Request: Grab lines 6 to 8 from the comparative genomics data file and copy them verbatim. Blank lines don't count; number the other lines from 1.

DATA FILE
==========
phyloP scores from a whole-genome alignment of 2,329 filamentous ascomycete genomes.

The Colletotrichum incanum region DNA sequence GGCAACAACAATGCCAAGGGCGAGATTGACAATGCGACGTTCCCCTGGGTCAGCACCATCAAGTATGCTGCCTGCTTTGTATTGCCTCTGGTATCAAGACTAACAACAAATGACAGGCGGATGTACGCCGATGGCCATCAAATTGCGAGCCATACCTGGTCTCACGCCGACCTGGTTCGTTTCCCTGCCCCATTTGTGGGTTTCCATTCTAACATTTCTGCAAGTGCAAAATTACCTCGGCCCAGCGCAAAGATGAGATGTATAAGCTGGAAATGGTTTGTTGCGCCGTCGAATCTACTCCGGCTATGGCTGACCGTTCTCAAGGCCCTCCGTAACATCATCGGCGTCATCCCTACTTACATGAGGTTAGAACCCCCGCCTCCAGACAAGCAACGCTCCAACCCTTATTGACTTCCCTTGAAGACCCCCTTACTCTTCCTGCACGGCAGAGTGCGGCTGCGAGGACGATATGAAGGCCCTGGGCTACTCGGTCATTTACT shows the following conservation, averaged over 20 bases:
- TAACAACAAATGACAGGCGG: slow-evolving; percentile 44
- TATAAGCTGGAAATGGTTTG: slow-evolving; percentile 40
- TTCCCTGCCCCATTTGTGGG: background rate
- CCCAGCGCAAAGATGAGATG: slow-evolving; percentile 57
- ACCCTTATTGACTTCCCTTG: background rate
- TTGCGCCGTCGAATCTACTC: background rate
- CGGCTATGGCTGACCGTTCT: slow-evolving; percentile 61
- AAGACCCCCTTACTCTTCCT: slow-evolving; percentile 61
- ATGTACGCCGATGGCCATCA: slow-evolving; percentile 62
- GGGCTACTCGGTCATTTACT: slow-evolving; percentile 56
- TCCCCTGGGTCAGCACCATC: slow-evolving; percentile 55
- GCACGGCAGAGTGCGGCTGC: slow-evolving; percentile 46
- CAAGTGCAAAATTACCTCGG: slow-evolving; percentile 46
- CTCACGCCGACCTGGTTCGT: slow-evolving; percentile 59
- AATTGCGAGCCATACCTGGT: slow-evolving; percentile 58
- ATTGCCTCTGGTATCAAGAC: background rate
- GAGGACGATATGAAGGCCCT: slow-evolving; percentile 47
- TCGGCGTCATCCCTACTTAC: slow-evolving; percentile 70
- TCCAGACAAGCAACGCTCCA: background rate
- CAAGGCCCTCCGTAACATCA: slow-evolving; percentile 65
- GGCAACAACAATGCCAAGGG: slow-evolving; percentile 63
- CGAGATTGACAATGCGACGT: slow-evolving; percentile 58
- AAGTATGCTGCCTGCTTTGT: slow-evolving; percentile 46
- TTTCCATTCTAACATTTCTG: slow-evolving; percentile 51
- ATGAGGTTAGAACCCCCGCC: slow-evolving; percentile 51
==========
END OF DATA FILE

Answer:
- CCCAGCGCAAAGATGAGATG: slow-evolving; percentile 57
- ACCCTTATTGACTTCCCTTG: background rate
- TTGCGCCGTCGAATCTACTC: background rate